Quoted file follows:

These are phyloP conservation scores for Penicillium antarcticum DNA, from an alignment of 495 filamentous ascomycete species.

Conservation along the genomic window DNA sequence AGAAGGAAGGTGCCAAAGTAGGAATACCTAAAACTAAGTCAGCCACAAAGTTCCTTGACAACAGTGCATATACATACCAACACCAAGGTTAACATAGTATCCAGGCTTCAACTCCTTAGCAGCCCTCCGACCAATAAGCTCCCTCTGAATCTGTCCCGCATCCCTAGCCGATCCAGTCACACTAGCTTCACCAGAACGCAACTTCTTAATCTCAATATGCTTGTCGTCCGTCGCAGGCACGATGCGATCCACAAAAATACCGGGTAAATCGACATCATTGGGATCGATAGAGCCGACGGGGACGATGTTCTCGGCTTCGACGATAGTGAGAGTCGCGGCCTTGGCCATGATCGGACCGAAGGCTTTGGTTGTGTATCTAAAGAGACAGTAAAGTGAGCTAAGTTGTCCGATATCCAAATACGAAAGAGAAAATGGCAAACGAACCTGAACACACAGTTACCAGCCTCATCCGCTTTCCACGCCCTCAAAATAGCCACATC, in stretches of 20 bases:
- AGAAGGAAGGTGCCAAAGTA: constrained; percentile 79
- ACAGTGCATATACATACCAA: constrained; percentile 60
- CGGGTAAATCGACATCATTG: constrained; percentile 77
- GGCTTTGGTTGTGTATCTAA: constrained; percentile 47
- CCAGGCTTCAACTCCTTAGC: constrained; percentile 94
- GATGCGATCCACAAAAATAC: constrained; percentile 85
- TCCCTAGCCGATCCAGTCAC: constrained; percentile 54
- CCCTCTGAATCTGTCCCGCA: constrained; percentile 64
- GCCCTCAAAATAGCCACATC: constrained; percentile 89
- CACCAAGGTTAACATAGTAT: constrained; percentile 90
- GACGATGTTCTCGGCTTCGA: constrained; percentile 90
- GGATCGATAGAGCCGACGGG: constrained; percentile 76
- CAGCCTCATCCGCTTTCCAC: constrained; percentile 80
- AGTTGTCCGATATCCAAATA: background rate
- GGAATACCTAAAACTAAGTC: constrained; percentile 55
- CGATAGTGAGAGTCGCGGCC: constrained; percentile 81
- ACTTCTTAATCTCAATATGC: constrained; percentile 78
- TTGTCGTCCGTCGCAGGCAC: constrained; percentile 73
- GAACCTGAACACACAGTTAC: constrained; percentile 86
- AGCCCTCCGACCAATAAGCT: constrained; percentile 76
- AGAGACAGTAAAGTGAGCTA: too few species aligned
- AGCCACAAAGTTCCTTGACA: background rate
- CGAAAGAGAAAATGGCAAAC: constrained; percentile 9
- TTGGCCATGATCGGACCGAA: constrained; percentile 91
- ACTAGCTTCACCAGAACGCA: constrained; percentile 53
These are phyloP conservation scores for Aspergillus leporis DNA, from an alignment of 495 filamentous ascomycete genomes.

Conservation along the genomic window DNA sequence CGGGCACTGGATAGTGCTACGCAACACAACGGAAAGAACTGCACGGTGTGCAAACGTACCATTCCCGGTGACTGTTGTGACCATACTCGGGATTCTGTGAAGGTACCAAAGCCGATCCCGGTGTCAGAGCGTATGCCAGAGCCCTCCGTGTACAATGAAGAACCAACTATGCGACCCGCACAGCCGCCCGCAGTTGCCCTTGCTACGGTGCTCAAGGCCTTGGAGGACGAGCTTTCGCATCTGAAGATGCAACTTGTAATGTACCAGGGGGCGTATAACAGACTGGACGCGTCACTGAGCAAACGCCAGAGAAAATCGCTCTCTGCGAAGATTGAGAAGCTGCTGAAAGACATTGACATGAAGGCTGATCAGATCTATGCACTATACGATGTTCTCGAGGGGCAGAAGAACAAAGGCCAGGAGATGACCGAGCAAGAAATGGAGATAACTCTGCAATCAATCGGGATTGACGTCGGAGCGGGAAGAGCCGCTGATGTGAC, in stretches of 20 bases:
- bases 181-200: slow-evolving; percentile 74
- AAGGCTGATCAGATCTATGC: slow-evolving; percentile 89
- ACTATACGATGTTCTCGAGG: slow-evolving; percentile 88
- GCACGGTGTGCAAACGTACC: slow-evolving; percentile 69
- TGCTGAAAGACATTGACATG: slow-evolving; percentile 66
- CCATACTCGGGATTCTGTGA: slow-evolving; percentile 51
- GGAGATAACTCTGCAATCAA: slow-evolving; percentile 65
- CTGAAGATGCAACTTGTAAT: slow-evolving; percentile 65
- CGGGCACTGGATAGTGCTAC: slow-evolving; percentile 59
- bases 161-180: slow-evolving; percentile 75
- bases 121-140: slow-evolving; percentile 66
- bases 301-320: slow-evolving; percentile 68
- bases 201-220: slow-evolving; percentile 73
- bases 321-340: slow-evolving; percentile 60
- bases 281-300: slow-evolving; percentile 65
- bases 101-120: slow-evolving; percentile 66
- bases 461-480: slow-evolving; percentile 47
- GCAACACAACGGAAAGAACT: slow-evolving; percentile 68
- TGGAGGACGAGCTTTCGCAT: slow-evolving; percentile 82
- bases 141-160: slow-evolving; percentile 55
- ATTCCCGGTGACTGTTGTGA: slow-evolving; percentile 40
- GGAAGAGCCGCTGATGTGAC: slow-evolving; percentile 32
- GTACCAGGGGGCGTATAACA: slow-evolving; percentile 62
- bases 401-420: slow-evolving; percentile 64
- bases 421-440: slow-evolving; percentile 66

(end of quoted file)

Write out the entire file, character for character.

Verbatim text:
These are phyloP conservation scores for Penicillium antarcticum DNA, from an alignment of 495 filamentous ascomycete species.

Conservation along the genomic window DNA sequence AGAAGGAAGGTGCCAAAGTAGGAATACCTAAAACTAAGTCAGCCACAAAGTTCCTTGACAACAGTGCATATACATACCAACACCAAGGTTAACATAGTATCCAGGCTTCAACTCCTTAGCAGCCCTCCGACCAATAAGCTCCCTCTGAATCTGTCCCGCATCCCTAGCCGATCCAGTCACACTAGCTTCACCAGAACGCAACTTCTTAATCTCAATATGCTTGTCGTCCGTCGCAGGCACGATGCGATCCACAAAAATACCGGGTAAATCGACATCATTGGGATCGATAGAGCCGACGGGGACGATGTTCTCGGCTTCGACGATAGTGAGAGTCGCGGCCTTGGCCATGATCGGACCGAAGGCTTTGGTTGTGTATCTAAAGAGACAGTAAAGTGAGCTAAGTTGTCCGATATCCAAATACGAAAGAGAAAATGGCAAACGAACCTGAACACACAGTTACCAGCCTCATCCGCTTTCCACGCCCTCAAAATAGCCACATC, in stretches of 20 bases:
- AGAAGGAAGGTGCCAAAGTA: constrained; percentile 79
- ACAGTGCATATACATACCAA: constrained; percentile 60
- CGGGTAAATCGACATCATTG: constrained; percentile 77
- GGCTTTGGTTGTGTATCTAA: constrained; percentile 47
- CCAGGCTTCAACTCCTTAGC: constrained; percentile 94
- GATGCGATCCACAAAAATAC: constrained; percentile 85
- TCCCTAGCCGATCCAGTCAC: constrained; percentile 54
- CCCTCTGAATCTGTCCCGCA: constrained; percentile 64
- GCCCTCAAAATAGCCACATC: constrained; percentile 89
- CACCAAGGTTAACATAGTAT: constrained; percentile 90
- GACGATGTTCTCGGCTTCGA: constrained; percentile 90
- GGATCGATAGAGCCGACGGG: constrained; percentile 76
- CAGCCTCATCCGCTTTCCAC: constrained; percentile 80
- AGTTGTCCGATATCCAAATA: background rate
- GGAATACCTAAAACTAAGTC: constrained; percentile 55
- CGATAGTGAGAGTCGCGGCC: constrained; percentile 81
- ACTTCTTAATCTCAATATGC: constrained; percentile 78
- TTGTCGTCCGTCGCAGGCAC: constrained; percentile 73
- GAACCTGAACACACAGTTAC: constrained; percentile 86
- AGCCCTCCGACCAATAAGCT: constrained; percentile 76
- AGAGACAGTAAAGTGAGCTA: too few species aligned
- AGCCACAAAGTTCCTTGACA: background rate
- CGAAAGAGAAAATGGCAAAC: constrained; percentile 9
- TTGGCCATGATCGGACCGAA: constrained; percentile 91
- ACTAGCTTCACCAGAACGCA: constrained; percentile 53
These are phyloP conservation scores for Aspergillus leporis DNA, from an alignment of 495 filamentous ascomycete genomes.

Conservation along the genomic window DNA sequence CGGGCACTGGATAGTGCTACGCAACACAACGGAAAGAACTGCACGGTGTGCAAACGTACCATTCCCGGTGACTGTTGTGACCATACTCGGGATTCTGTGAAGGTACCAAAGCCGATCCCGGTGTCAGAGCGTATGCCAGAGCCCTCCGTGTACAATGAAGAACCAACTATGCGACCCGCACAGCCGCCCGCAGTTGCCCTTGCTACGGTGCTCAAGGCCTTGGAGGACGAGCTTTCGCATCTGAAGATGCAACTTGTAATGTACCAGGGGGCGTATAACAGACTGGACGCGTCACTGAGCAAACGCCAGAGAAAATCGCTCTCTGCGAAGATTGAGAAGCTGCTGAAAGACATTGACATGAAGGCTGATCAGATCTATGCACTATACGATGTTCTCGAGGGGCAGAAGAACAAAGGCCAGGAGATGACCGAGCAAGAAATGGAGATAACTCTGCAATCAATCGGGATTGACGTCGGAGCGGGAAGAGCCGCTGATGTGAC, in stretches of 20 bases:
- bases 181-200: slow-evolving; percentile 74
- AAGGCTGATCAGATCTATGC: slow-evolving; percentile 89
- ACTATACGATGTTCTCGAGG: slow-evolving; percentile 88
- GCACGGTGTGCAAACGTACC: slow-evolving; percentile 69
- TGCTGAAAGACATTGACATG: slow-evolving; percentile 66
- CCATACTCGGGATTCTGTGA: slow-evolving; percentile 51
- GGAGATAACTCTGCAATCAA: slow-evolving; percentile 65
- CTGAAGATGCAACTTGTAAT: slow-evolving; percentile 65
- CGGGCACTGGATAGTGCTAC: slow-evolving; percentile 59
- bases 161-180: slow-evolving; percentile 75
- bases 121-140: slow-evolving; percentile 66
- bases 301-320: slow-evolving; percentile 68
- bases 201-220: slow-evolving; percentile 73
- bases 321-340: slow-evolving; percentile 60
- bases 281-300: slow-evolving; percentile 65
- bases 101-120: slow-evolving; percentile 66
- bases 461-480: slow-evolving; percentile 47
- GCAACACAACGGAAAGAACT: slow-evolving; percentile 68
- TGGAGGACGAGCTTTCGCAT: slow-evolving; percentile 82
- bases 141-160: slow-evolving; percentile 55
- ATTCCCGGTGACTGTTGTGA: slow-evolving; percentile 40
- GGAAGAGCCGCTGATGTGAC: slow-evolving; percentile 32
- GTACCAGGGGGCGTATAACA: slow-evolving; percentile 62
- bases 401-420: slow-evolving; percentile 64
- bases 421-440: slow-evolving; percentile 66